Message from the Executive Director
THE FEDERAL LAW CONCERNING INDIAN AND ALASKA NATIVE LANDS has long been unworkable and extremely unfair by American standards of justice. We are working with Indian and Alaska Native nations in our Native Land Law Project to spell out what a fair framework of law would be. For Example, it is often incorrectly said that the “doctrine of discovery” gave ownership of all the land in this country, particularly all Native lands, to the European nation that “discovered” the area. The unfairness of this concept is obvious, and this “doctrine” has never, in fact, been the law. Nevertheless, courts and government officials routinely apply this mistaken and unfair rule.
Another example is the Supreme Court’s ruling that the federal government may take aboriginal Native lands without compensation or due process of law. Congress frequently deals with Native property by enacting legislation that would be forbidden by the U.S. Constitution if it affected anyone else’s property. This legal framework is not only in consistent with our Constitution and with human rights standards world-wide, but it has terrible consequences for Indian and Alaska Native Tribes.
Native leaders have for generations struggled to correct the enormous problems created by these unfair legal rules. This framework of law has made it practically impossible for Native peoples of this country to correct the social and economic injustices that they suffer. This legal framework, more than any other factor, is responsible for the longstanding poverty, political marginalization, and social ills that are so common in Indian Country. Changing, clarifying, and improving the laws affecting Native lands and resources are necessary if tribes are to gain effective control of their homelands and improve their economic and social well-being.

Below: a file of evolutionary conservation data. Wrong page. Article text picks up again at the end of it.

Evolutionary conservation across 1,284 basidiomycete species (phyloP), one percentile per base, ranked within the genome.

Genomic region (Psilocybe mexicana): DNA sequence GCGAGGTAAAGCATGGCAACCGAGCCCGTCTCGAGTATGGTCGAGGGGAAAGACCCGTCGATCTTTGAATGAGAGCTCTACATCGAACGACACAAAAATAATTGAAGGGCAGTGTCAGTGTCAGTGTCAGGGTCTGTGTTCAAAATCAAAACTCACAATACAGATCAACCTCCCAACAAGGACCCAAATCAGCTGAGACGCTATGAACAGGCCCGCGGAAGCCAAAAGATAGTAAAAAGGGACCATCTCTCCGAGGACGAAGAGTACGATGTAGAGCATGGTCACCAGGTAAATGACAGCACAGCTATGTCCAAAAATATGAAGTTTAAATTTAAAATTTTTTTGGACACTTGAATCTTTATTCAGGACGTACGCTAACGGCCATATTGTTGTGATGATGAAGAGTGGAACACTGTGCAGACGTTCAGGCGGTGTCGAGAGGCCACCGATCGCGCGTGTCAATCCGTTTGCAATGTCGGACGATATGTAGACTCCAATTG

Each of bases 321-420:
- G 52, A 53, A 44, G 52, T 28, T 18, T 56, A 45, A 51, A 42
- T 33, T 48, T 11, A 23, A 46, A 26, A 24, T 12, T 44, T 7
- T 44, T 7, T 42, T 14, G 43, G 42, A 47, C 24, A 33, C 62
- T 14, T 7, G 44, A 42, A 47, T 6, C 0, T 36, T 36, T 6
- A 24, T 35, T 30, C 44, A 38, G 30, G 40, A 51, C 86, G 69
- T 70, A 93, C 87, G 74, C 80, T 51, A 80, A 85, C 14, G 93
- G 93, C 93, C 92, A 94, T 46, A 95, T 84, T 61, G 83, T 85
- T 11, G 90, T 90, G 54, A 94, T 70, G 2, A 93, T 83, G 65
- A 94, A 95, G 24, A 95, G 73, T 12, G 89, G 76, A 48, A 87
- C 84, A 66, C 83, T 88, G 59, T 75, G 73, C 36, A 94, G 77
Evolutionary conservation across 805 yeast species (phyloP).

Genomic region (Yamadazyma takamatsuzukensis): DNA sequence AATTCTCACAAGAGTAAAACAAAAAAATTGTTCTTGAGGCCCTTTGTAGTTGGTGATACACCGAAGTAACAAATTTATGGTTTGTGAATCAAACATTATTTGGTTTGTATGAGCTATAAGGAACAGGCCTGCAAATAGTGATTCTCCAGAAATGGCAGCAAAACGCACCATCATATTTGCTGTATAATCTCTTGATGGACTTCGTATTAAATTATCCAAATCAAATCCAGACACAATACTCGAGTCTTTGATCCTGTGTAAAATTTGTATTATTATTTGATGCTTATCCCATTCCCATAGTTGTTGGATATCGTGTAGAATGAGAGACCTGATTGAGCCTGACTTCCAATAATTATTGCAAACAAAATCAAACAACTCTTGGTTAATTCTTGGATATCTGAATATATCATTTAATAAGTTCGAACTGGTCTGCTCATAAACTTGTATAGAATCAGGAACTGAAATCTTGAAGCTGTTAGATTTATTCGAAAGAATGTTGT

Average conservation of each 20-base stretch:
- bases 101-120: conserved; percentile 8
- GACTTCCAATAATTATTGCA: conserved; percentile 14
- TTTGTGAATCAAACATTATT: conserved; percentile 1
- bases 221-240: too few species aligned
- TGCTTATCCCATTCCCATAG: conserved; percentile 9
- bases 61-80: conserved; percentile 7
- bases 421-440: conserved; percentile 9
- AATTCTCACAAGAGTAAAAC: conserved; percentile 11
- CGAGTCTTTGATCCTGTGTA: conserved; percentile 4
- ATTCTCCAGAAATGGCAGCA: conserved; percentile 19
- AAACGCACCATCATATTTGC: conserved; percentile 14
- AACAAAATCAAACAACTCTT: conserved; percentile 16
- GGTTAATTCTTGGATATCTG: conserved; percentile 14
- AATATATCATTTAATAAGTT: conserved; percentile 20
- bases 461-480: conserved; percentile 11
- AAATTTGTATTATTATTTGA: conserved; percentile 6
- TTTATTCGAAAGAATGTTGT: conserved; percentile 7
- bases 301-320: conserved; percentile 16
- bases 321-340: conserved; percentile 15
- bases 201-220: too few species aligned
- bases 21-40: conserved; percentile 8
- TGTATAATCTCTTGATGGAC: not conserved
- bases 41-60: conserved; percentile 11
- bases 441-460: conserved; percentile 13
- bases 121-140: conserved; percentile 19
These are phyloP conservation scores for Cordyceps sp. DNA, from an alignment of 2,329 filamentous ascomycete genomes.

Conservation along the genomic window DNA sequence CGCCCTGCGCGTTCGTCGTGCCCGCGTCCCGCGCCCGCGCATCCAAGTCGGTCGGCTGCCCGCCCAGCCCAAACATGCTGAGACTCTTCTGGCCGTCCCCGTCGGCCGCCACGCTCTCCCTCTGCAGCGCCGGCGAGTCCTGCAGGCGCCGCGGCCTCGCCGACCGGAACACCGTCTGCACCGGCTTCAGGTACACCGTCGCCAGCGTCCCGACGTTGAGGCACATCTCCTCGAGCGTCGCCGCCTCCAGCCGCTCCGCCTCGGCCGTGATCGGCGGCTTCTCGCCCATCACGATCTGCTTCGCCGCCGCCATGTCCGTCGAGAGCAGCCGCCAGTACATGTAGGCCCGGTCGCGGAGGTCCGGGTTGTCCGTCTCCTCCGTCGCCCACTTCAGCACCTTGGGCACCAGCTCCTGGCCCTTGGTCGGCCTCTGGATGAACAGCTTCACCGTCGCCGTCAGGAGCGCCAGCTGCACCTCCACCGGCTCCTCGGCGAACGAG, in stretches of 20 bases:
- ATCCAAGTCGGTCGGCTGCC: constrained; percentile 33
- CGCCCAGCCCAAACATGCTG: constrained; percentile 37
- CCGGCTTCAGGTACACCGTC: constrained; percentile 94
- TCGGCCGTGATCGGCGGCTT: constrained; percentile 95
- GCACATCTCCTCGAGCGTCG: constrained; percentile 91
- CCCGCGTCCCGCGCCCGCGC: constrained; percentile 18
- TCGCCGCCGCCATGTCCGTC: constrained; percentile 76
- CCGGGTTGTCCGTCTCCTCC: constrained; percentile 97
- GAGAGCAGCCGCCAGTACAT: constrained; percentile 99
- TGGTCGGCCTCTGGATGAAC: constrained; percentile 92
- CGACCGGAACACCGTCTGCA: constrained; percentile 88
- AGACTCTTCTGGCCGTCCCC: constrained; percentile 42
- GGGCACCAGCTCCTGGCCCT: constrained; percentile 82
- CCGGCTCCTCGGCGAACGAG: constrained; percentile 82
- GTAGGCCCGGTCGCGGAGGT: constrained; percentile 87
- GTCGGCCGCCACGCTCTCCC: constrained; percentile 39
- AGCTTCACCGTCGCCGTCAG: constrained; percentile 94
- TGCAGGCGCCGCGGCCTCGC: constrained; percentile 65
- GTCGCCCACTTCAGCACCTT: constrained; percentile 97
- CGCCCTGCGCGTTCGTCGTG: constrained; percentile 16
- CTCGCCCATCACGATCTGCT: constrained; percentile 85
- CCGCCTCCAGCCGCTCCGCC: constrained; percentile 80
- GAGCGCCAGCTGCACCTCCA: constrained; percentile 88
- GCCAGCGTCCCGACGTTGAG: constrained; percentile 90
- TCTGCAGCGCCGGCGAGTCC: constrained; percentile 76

The Native landowners themselves, the many tribes, nations, and individuals with rights to lands and resources, must be the ones to make the decisions about changing the law. We look forward to assisting Indian and Alaska Native nations in achieving change in the law.
Improving the law about Native lands is one way we are using the United Nations Declaration on the Rights of Indigenous Peoples. After some 30 years of work to win adoption of the Declaration, it is wonderful to see that the Declaration is being embraced and implemented by millions of indigenous peoples in countries all over the world. It is enormously gratifying that the Declaration is being used by indigenous peoples in every quarter of the globe to improve their lives.
I thank again our many good friends and generous supporters. Foundations such as Lannan Foundation, Indian Land Tenure Foundation, Ford Foundation, Libra Foundation, Oak Foundation, Fanwood Foundation and many others are loyal friends and generous donors to our work. Indian nations also contribute heavily, nations such as the Onondaga Nation and the Tonawanda Band of Seneca Indians. We have many loyal contributors as well, and many people help us by giving their time and professional abilities to our work. We are grateful for the invaluable wisdom and advice that money cannot buy. We never find enough ways to thank all of these people who are contributing to the battle for human rights of indigenous peoples.
We need your continuing support especially during these difficult economic times, so that we can win more victories and keep up our work for justice.
Robert “Tim” Coulter